50 Shades of Editing FAIL

Warnings: The Fifty Shades series is extremely sexually explicit and involves BDSM. Because of that, and because they are not exactly well-researched or high-quality literature, I will mention things such as abuse, rape, rape culture, male dominance, sexism, relationship violence, and consensual BDSM. Also, the books began as Twilight fanfic, so I will be mentioning Twilight (which is a major squick for a lot of people just by itself).

I’m not sure if my eye has just been skipping over all the mistakes or if they’re actually increasing in frequency, but there are an alarming number of things wrong in this chapter (and this section in particular).  I’ve loosened up quite a bit as a Grammar Nerd in the last ten months or so.  I started doing some work as a beta reader, and I’ve learned that there are far worse things than misplaced commas.  A bad plot, flat characters, and too much exposition rather than action definitely trump poor grammar.  Unfortunately, Fifty Shades has all of those problems.  I am still at a loss to explain how this steaming pile of manure ended up becoming a bestseller.

Today’s section contains the following examples of How to Write a Terrible Story:

  • Use of the phrase “Laters, baby” or any combination of those two words in a given section of dialogue.  I get it that Christian and Elliot are brothers and might have some similar speech patterns–if this were real life.  But it’s not, so give them their own damn personalities.
  • Describing what characters are like, instead of showing us.  Elliot is warm and affectionate, Kate is talkative.  Great–now let’s see that.
  • Constant disapproval between Ana and Kate.  They’re always criticizing each other.  That would be fine, if they weren’t supposed to be best friends. Other than Ana continually stating such, I see no evidence of it.
  • Bizarre conversational switches.  I love this charming bit of Kate’s dialogue.  Christian has sent them champagne, and Ana has confessed that Christian stalks her.  Kate says helpfully,

    Somehow I’m not surprised. He worries me, Ana. At least it’s good champagne and it’s chilled.

    Er.

  • Misplaced commas, ellipses, and em dashes.  I know, I know.  With all the other things wrong with this book, this should not be an issue.  It is, though, because the errors are so obvious that any good editor would have caught them.
  • Random things that make no sense. Ana is on her way to get felt up examined by Christian’s doctor.  On the drive, she comments that she can drive her new Audi in high heels.  What. The. Hell.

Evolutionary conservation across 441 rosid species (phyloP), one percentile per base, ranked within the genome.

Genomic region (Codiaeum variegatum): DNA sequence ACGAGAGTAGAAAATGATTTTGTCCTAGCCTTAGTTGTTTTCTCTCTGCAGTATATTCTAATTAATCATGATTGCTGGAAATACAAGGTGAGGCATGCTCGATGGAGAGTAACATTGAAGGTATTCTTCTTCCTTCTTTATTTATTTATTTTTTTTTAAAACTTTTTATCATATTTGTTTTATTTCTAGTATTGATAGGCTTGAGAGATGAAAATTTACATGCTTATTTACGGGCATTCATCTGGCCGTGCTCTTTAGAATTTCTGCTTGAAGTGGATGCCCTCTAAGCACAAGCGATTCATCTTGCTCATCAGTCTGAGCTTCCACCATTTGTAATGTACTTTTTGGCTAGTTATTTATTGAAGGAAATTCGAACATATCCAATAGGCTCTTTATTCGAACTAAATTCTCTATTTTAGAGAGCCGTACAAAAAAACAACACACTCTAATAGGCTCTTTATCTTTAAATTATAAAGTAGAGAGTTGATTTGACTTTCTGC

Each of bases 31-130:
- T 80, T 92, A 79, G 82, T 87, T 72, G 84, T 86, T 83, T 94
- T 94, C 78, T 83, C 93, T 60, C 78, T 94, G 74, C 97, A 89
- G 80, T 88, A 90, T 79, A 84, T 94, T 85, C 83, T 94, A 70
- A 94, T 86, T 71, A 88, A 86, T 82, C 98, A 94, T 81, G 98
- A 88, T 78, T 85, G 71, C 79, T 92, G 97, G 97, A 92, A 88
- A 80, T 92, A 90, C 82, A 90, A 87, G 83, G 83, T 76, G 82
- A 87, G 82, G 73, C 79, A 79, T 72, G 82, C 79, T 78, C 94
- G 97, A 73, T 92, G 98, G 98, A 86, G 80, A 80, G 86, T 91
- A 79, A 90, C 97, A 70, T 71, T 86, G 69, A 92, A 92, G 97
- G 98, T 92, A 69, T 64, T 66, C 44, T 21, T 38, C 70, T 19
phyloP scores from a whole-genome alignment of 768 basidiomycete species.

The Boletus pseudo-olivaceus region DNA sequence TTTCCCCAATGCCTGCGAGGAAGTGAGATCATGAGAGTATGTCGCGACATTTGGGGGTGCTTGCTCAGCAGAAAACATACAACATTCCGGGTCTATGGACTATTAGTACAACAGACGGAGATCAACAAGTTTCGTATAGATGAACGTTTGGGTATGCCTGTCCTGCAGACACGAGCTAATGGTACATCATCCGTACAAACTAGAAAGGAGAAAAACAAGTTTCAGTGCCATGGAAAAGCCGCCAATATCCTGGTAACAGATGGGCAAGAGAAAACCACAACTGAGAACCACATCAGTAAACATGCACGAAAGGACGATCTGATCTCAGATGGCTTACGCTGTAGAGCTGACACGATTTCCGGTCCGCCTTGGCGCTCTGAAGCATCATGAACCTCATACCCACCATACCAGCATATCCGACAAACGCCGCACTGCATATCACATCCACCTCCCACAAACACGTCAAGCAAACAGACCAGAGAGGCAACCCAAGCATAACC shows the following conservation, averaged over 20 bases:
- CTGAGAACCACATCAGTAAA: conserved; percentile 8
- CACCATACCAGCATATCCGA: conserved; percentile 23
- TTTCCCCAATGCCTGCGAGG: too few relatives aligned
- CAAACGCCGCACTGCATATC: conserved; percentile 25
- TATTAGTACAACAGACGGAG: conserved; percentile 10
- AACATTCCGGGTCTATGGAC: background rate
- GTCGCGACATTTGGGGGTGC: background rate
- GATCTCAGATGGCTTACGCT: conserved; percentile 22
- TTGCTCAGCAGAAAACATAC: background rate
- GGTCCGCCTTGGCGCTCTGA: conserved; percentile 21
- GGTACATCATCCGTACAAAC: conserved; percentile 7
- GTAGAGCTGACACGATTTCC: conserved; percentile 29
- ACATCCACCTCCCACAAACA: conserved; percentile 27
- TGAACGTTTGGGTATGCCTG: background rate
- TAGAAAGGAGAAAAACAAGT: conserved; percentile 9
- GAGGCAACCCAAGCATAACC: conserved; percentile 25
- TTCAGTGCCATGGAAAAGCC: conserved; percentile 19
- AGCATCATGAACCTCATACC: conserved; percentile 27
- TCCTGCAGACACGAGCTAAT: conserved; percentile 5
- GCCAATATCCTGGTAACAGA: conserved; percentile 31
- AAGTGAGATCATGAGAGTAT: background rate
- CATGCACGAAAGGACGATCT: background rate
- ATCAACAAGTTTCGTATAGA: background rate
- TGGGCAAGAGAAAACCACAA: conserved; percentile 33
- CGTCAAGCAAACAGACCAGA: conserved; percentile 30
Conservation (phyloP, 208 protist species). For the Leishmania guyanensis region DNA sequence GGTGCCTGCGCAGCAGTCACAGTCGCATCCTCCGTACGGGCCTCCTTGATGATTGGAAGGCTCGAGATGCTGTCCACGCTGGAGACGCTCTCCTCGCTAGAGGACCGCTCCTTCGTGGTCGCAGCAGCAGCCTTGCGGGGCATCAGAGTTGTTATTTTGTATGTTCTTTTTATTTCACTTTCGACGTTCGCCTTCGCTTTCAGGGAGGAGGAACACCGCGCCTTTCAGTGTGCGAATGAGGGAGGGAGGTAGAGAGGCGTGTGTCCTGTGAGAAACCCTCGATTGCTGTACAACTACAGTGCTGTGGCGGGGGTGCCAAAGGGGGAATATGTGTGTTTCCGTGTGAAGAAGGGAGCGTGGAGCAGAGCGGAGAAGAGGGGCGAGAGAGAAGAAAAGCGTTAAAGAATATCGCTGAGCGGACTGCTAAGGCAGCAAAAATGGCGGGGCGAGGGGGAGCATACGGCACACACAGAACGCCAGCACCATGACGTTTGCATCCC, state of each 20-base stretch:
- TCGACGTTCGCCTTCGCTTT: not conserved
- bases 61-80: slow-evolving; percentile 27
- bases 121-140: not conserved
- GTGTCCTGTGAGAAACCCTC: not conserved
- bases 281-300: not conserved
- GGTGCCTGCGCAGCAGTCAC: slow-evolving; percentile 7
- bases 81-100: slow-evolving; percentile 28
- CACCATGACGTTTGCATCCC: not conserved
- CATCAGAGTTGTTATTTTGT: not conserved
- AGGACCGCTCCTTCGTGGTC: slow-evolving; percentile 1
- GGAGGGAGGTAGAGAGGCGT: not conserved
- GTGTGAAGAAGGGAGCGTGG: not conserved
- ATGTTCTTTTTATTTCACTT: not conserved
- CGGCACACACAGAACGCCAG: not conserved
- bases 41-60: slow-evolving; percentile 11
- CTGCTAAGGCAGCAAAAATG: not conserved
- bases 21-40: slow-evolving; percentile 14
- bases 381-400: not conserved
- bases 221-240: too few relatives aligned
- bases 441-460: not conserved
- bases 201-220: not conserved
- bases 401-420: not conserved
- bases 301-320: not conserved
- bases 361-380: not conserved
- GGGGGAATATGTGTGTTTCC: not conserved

• Oddly ascribed intent.  Ana and Christian have a reasonably pleasant email exchange.  Ana’s reaction?  To roll her eyes at Christian’s “bossiness.”  The problem is that for once, he wasn’t being controlling with her.
  • Weird times to be sexually aroused.  Ana is on her way to a gynecological exam.  Not sexy, people–as any woman old enough to have had an exam can tell you.
  • So much creepy awkwardness.  Ana somehow has forgotten that she’s there to see the doctor; Christian says he would pay to watch her exam.  Yeah, that’s not disturbing in the least.  (I wouldn’t include this in the bad writing, except I think the creepiness is unintentional–which makes it bad writing, not bad plotting.)

I’m thankful this chapter is finally over.  I don’t know how much more I could have taken.  You’ll all just have to wait until next week to find out how the visit with the OB/GYN turned out.

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4 thoughts on “50 Shades of Editing FAIL

  1. It’s the worst possible book anyone can ever read. My brain cannot register why this book is even on the bestsellers list! I am so glad you pointed the errors out. Although, they are only SOME of the many bad errors.

    • Ha! Yes. The book is full of them. It wouldn’t be a big deal if the thing had just stayed where it belonged among the fan fiction, which is notorious for lousy writing. For it to become a published bestseller, though, is strange indeed.

  2. I’m with you – I have no idea how this abhorrent writing got past an editor’s desk, much less became an international best seller. Perhaps it’s a sign of the times in the publishing industry: anything goes, so long as it brings in millions. What angers me is there are so many promising authors who have *original* stories to tell (non trumped-up fan fic), and who can actually write WELL. I tried to give this book a go, but couldn’t take it after the umpteenth “oh, my,” blushing, flushing, and references to “down there.” I wish I could get my $10 back. It’s money that would have been better spent on cat food.

    • Full disclosure: I borrowed this horrible book, so I’m not out any money. I wasn’t going to spend money on it anyway; I’d have taken it out of the library–but this way, I get to hang onto it until I’m done. I have the other 2 as well, but I don’t think I’ll read them. This one is enough.

      I’m with you on publishing. There’s a lot of complaints lately about how people can now self-publish but that too much garbage gets through. I don’t even understand that, since 50 Shades was traditionally published and is worse than anything self-published I’ve ever read. Self-published trash isn’t a threat to anyone else’s art; traditionally published trash IS. For every 50 Shades, someone’s really great book isn’t being published or marketed.

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